WB approves USD150 million for REGROW project

18May 2019
Friday Simbaya
The Guardian
WB approves USD150 million for REGROW project

RESIDENTS of the southern highlands regions have been urged to take business opportunities due to the implementation of the Resilient Natural Resource Management for Tourism and Growth (REGROW) project.

The Permanent Secretary in the Ministry of Natural Resources and Tourism Prof Adolf Mkenda

 The Permanent Secretary in the Ministry of Natural Resources and Tourism Prof Adolf Mkenda made the statement during the second session of the steering committee of REGROW focused on introducing the project to the southern highlands leaders, which was held in Iringa recently.

The government through the Ministry of Natural Resources and Tourism has received funding from the International Development Association (IDA), housed by the World Bank (WB) in the form of a loan to finance the Project.

"The World Bank has signed the loan agreement of about USD 150 million for implementation of project of transforming the tourism sector in southern circuit known as Resilient Natural Resource Management for Tourism and Growth (REGROW)," said Prof Mkenda.

He said that the REGROW project seeks to strengthen the management of protected areas and promote nature-based tourism in Southern Tanzania – known as the "Southern Tourism Circuit (STC)" and contribute to the diversification of livelihoods in selected communities.

Prof. Mkenda elaborated that the REGROW is a six years project that will address some of the key challenges of the "Southern Tourism Circuit" to realize its potential.

These include limited infrastructure inside the Protected Areas, coupled with environmental degradation; insufficient linkages between tourism and rural development; water resources trade-offs upstream of the Ruaha National Park, leading to water scarcity inside the Park, compounded by other climate variability and climate change impacts.

However, Prof. Adolf Mkenda summarized that they want the REGROW project to spread like a wild fire in other areas.

"We don't want our tourism to be in the northern circuit alone but also in the southern circuit, western and lake zones and also in other areas where there are tourist destinations in order to spread tourism opportunities in the country, " he pointed out.

REGRO project coordinator Nsomeni Lusungu Mteleke said the REGROW will also tackle the challenges through investments in key infrastructure, promotion of linkages between sites, positioning of Iringa as gateway town, attraction of private sector investments, branding and marketing, and creation of effective local supply chain linkages.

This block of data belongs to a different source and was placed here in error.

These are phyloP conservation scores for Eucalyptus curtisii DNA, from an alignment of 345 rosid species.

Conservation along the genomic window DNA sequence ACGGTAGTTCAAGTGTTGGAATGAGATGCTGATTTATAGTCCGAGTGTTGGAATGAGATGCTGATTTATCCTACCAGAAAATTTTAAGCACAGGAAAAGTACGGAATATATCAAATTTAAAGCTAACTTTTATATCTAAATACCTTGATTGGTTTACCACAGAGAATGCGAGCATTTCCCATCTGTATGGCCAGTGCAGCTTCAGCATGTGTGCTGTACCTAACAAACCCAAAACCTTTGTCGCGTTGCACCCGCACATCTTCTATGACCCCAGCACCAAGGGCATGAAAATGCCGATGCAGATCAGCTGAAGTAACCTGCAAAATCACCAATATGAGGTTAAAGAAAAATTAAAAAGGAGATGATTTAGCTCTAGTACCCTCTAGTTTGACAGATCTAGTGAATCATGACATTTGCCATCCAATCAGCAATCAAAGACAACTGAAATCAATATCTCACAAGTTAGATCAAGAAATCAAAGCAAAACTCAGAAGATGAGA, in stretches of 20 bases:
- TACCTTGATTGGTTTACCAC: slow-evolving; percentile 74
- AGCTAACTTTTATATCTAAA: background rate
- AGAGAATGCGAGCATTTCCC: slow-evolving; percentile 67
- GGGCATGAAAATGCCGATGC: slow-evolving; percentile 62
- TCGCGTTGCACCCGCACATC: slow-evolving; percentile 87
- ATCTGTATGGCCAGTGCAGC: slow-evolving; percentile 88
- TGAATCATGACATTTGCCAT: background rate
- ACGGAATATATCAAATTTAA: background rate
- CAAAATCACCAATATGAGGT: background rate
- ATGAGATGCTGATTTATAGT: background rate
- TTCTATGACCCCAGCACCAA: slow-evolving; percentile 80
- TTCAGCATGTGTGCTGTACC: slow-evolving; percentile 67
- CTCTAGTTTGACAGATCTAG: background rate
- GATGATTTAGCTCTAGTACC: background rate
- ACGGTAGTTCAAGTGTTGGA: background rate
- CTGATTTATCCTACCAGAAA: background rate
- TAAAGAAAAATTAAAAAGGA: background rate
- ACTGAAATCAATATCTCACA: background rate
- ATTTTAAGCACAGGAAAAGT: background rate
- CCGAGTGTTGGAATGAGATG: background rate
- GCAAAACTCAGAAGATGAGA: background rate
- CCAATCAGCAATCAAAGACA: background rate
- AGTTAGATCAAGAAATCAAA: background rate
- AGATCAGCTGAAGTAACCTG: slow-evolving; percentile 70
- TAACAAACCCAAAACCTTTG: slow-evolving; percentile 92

The "Southern Circuit" includes several national parks (Katavi, Kitulo, Mahale, Udzungwa Mountains, Mikumi and Ruaha), game reserves (with Selous being the largest), two rift valley lakes (Nyasa and Tanganyika), areas of cultural interest, and access to the primary gateway town of Iringa.

He said REGROW will promote investments inside four Protected Areas, considered to be catalytic for the consolidation of the circuit: Ruaha, Mikumu and Udzungwa Mountains National Parks, and Selous Game Reserve.

  Mteleke further stated that the tourism sector in the country has seen growth and potential for tourism where by the number increased from 500,000 in 2000 to over one million visitors in 2013 but the most visited destination is northern tourism circuit (NTC) which receives ten times than the STC.

The challenges of STC including limited infrastructure, environmental degradation, rampant wildlife poaching, competing economic activity, management capacity, population growth and climate change.

On his part, Iringa Regional Commissioner (RC) Alli Hapi has thanked the Ministry of Natural Resources and Tourism (MNRT) for bringing the REGROW project in the southern highlands regions.

He said that for the long time tourism sector have been concentrating in the northern circuit where destination are well arranged than the southern circuit which is facing the number of challenges.

RC Hapi has advised the people of Iringa and other regions in southern highlands to take business opportunities by investing in hospitality industry like hotels.

He noted that there is challenge of hotels for tourists whereby a lot of hotels concentrated in the town centre with limited services like parking.

"A lot of hotels in Iringa for instance, are built along the business roads with a lot of noise coming vehicles and motorcycles (bodaboda) which discourage most of tourists not sleep in the hotels," he pointed.

He said that economy of tourism does not only visiting the national parks but it is a full package which including cultural, forest, and hotel tourism in the southern tourism circuit.